Editorial #05: Growing up with Tekken

Gaming Insurrection is generally behind the curve when it comes to playing the latest titles, even if they are favorites.

Case in point: We just acquired Tekken 6 for Xbox 360, about a full year after it was released. I’m not traditionally a Tekken player but Associate Editor Jamie is. I owned Tekken Tag and Tekken 4 when we met and I bought Tekken 5 for him when it was released for the PS2 in 2005. You could say we love Tekken in our household.

When Tekken first hit the scene in 1994, I heartily ignored it. That was a mistake that I concede now, but I paid no attention to Namco’s signature brawler. I was heavily engrossed with Mortal Kombat and I wish I hadn’t been.

I would have learned how to play, took the time to learn to combo system and paid more attention to the storyline. Tekkne had style even back then with its blocky polygonal plastic graphics. The music wasn’t too much of anything special but it had a certain style to it that other games at the time, such as Street Fighter, were missing.

I dismissed the first game and barely acknowledged the second game until the third game came out. The only reason why I noticed Tekken 3 was because the guy I was dating at the time was into it and had to have it for his PlayStation. It was all he talked about, so I figured after two years I needed to see what the hoopla was about. I bought the game as a college freshman in 1999 and attempted to play it. I spent six months just messing around in training mode before I even made it to the arcade mode. By then, Tekken Tag had been released. It was then that I decided that I would never be a serious Tekken player. I know just enough with four or five characters to be able to bluff my way through a match and be dangerous, but nothing concrete enough to be good by any stretch of the imagination. I actually prefer to watch others play and soak up the Tekken atmosphere.

In the 10 years that I have watched the game, I’ve learned a few things. The first is that Tekken is a game about basics. That is, if you don’t have the basics down, you will never “get it.” You will never be good at the game, no matter how much you play against people or read FAQs, if you don’t understand how the series’ engine works. The second is that Tekken is a game about skill. To be truly good at it, you need to be innovative with combos and you need to have the core system down to a science. The third is if you hadn’t started with the first two games in the series, you will not do well. You need to have knowledge of the early days of Tekken or an uncanny knowledge of fighting games in general to be able to start with the series in three and after and do well at all. As I came to understand, I couldn’t just pick up three and start from there.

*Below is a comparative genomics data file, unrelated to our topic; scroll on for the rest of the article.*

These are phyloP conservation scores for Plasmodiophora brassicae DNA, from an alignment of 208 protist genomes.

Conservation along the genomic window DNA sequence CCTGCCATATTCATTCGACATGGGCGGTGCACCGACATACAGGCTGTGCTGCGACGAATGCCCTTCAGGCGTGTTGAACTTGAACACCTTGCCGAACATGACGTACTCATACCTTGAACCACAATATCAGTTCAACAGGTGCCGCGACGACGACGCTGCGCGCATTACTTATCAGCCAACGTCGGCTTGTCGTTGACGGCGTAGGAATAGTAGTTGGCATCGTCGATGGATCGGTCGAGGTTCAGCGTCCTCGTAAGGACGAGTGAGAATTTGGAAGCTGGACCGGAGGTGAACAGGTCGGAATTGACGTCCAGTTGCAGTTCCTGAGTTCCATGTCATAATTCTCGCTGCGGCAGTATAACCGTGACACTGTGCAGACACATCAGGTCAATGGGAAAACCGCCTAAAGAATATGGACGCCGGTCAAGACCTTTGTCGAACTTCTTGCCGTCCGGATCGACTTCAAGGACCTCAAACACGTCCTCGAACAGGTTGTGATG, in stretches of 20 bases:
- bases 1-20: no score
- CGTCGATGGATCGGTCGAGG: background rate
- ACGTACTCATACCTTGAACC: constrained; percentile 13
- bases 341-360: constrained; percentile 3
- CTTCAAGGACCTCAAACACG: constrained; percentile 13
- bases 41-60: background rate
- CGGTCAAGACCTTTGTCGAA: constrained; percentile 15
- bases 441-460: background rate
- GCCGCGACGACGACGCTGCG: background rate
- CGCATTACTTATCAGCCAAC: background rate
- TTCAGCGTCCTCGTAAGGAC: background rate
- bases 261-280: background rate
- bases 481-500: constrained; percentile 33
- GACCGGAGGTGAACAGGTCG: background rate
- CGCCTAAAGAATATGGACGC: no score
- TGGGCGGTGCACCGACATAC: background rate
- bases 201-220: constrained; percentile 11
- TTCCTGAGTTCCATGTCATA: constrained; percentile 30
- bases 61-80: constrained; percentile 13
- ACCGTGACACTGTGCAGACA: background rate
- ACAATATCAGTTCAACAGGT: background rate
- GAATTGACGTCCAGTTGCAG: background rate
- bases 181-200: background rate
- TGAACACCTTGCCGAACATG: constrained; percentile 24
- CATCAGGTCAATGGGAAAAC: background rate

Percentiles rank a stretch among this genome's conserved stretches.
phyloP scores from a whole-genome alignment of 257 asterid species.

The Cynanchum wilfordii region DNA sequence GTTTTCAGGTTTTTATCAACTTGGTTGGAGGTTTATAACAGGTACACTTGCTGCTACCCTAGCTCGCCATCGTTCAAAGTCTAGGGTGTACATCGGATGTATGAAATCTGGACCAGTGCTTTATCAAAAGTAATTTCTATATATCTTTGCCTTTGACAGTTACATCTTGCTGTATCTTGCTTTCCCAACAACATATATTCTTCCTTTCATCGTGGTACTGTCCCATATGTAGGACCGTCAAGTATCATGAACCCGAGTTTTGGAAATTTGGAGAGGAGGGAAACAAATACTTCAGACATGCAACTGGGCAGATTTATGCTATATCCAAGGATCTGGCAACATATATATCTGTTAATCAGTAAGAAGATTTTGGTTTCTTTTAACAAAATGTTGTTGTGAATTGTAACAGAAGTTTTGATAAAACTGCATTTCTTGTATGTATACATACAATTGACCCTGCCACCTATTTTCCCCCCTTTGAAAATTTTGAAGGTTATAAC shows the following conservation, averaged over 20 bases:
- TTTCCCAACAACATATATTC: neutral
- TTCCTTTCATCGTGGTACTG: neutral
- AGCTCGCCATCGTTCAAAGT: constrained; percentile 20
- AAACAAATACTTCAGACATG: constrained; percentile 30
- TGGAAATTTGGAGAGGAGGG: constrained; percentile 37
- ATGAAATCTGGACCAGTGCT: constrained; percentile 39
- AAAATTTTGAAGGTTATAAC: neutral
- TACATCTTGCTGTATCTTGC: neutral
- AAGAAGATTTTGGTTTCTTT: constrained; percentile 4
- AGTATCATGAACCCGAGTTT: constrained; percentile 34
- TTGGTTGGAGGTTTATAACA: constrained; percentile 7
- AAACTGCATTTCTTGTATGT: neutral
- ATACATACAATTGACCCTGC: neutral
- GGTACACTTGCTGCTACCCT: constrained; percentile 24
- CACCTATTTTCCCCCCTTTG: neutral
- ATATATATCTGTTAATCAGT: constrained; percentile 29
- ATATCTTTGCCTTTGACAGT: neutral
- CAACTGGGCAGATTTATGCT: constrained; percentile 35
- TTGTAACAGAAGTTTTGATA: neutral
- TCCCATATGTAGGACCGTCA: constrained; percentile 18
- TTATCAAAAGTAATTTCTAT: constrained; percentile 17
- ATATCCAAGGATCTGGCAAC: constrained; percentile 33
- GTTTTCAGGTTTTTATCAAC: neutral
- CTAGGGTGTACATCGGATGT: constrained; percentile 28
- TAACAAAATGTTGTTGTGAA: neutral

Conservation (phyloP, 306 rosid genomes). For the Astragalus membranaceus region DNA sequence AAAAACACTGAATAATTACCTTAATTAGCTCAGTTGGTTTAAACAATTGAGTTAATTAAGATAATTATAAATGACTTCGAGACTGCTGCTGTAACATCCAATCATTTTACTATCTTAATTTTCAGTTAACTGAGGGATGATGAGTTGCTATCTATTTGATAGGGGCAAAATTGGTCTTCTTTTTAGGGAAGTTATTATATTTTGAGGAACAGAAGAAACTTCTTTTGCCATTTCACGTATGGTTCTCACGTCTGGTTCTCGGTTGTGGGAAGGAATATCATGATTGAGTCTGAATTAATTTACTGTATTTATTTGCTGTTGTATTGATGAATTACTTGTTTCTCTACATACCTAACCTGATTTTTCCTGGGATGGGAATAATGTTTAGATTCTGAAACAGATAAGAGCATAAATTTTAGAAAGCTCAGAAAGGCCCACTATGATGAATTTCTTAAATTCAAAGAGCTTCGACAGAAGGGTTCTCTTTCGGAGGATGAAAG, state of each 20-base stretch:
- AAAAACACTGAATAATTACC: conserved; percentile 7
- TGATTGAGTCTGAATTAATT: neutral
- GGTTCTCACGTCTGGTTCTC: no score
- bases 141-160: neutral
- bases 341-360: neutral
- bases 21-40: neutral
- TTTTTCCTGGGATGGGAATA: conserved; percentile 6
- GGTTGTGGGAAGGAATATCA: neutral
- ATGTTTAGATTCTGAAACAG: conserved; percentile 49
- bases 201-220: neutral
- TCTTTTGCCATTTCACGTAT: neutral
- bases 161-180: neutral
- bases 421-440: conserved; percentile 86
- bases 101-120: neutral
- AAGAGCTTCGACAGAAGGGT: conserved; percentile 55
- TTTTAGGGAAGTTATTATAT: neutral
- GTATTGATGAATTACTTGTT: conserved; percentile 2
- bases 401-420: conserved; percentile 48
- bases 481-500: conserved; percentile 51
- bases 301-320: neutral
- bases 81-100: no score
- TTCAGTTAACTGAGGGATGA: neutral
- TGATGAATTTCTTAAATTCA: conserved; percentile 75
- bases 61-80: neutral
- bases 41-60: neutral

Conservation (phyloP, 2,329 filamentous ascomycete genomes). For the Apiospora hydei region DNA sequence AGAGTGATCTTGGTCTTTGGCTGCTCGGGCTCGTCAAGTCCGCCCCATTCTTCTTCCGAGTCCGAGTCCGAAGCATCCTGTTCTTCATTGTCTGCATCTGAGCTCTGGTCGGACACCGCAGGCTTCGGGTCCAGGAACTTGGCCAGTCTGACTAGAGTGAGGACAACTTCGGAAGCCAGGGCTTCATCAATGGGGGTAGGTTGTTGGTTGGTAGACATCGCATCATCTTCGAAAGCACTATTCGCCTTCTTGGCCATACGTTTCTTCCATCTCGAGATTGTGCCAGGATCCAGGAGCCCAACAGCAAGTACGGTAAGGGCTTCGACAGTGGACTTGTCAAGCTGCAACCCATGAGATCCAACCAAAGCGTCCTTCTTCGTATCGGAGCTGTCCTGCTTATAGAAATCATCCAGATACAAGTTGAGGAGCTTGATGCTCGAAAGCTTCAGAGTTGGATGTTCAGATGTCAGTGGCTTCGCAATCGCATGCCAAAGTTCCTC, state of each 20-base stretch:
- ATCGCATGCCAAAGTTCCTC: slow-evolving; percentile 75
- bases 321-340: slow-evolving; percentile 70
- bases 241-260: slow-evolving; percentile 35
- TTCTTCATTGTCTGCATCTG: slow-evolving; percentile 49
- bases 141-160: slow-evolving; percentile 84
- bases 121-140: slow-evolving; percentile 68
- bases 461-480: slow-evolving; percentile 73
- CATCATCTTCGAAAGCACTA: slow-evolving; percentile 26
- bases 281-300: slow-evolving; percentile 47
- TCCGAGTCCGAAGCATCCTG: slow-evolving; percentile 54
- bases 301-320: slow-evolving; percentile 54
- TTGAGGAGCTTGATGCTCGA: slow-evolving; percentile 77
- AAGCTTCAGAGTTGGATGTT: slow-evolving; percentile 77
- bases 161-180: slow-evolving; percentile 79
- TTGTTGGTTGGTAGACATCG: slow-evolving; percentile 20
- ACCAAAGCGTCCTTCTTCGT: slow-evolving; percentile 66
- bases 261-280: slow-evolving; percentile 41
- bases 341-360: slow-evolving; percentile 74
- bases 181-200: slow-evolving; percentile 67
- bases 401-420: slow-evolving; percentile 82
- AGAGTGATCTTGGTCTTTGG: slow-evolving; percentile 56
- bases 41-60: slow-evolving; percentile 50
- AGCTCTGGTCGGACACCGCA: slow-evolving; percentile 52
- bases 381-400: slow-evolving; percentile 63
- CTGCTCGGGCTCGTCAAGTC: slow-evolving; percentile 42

Despite not being able to play the game well, I do enjoy Tekken. I appreciate it for what it’s done for the genre. I think of Tekken as the forefather of style in fighting games, a series as much about how it looks and sounds as it plays. While you’ll never see me enter tournaments or do a Game Night match for any Tekken game, I do play the game from time to time. I’m actually good at the minigames, such as Tekken Beach Ball and especially Tekken Bowl. Because Tekken Force is tied into the fighting portion of the series, I tend to stay away from it in any version that it shows up. While I’m watching Tekken matches, I tend to listen to the music or pick up new details about the backgrounds that I hadn’t noticed before.

The best part of Tekken, for me so far, has been the soundtrack. I am an avid fan of the series sound direction and it’s customary for me to find the soundtrack for a new version. Chances are there is something on it that I will like. On each soundtrack I have my favorites that stick out as the “Tekken sound.” My favorite overall is Tekken Tag and Tekken 5 runs a close second. I’d be remiss in not mentioning that the Tekken 4 and 5 soundtracks grew on me after hearing them so much courtesy of the “Prince of the Iron Fist” that I live with. My partner is a Tekken player and was for some time before I met him, so Tekken gets much love in our home.

With the announcement of Tekken Tag 2 and Tekken vs. Street Fighter, you can be assured someone at Gaming Insurrection will be playing or listening to one of the best fighting game series ever made.

Lyndsey Mosley

Editor, Gaming Insurrection

Tekken statistics

Games in the series owned: 6 (including arcade versions of 1, 2 and 3 packaged with Tekken 5)

Favorite characters (mine): Ling Xiayou, Hwoarang, Unknown, Kazuya Mishima, Sergei Dragunov, Zafina

Favorite tracks

Tekken Tag: Unknown (arcade and home), School, Hwoarang , Jin, Staff Roll, Ogre, Character Select, Result, Continue, Yoshimitsu, Strike

Tekken 4: Jet, Fear, Kitsch, Gym, Hex, Lights, The Inner Shrine, Touch and Go

Tekken 5: The Finalizer, Who’s Afraid Of, Those Who Go To Heaven

Tekken 6: Scenario Map, Staff Roll A, City After Dark Theme, Never Ending-Game Over/Continue, Sacred Dark (Azazel’s Chamber)

Listen to our Editor’s Weekly Podcast on Tekken: Episode #19 – Everything Tekken

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About The Author

GI-Lyndsey

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Author his web sitehttp://www.gaminginsurrection.com

25

09 2010

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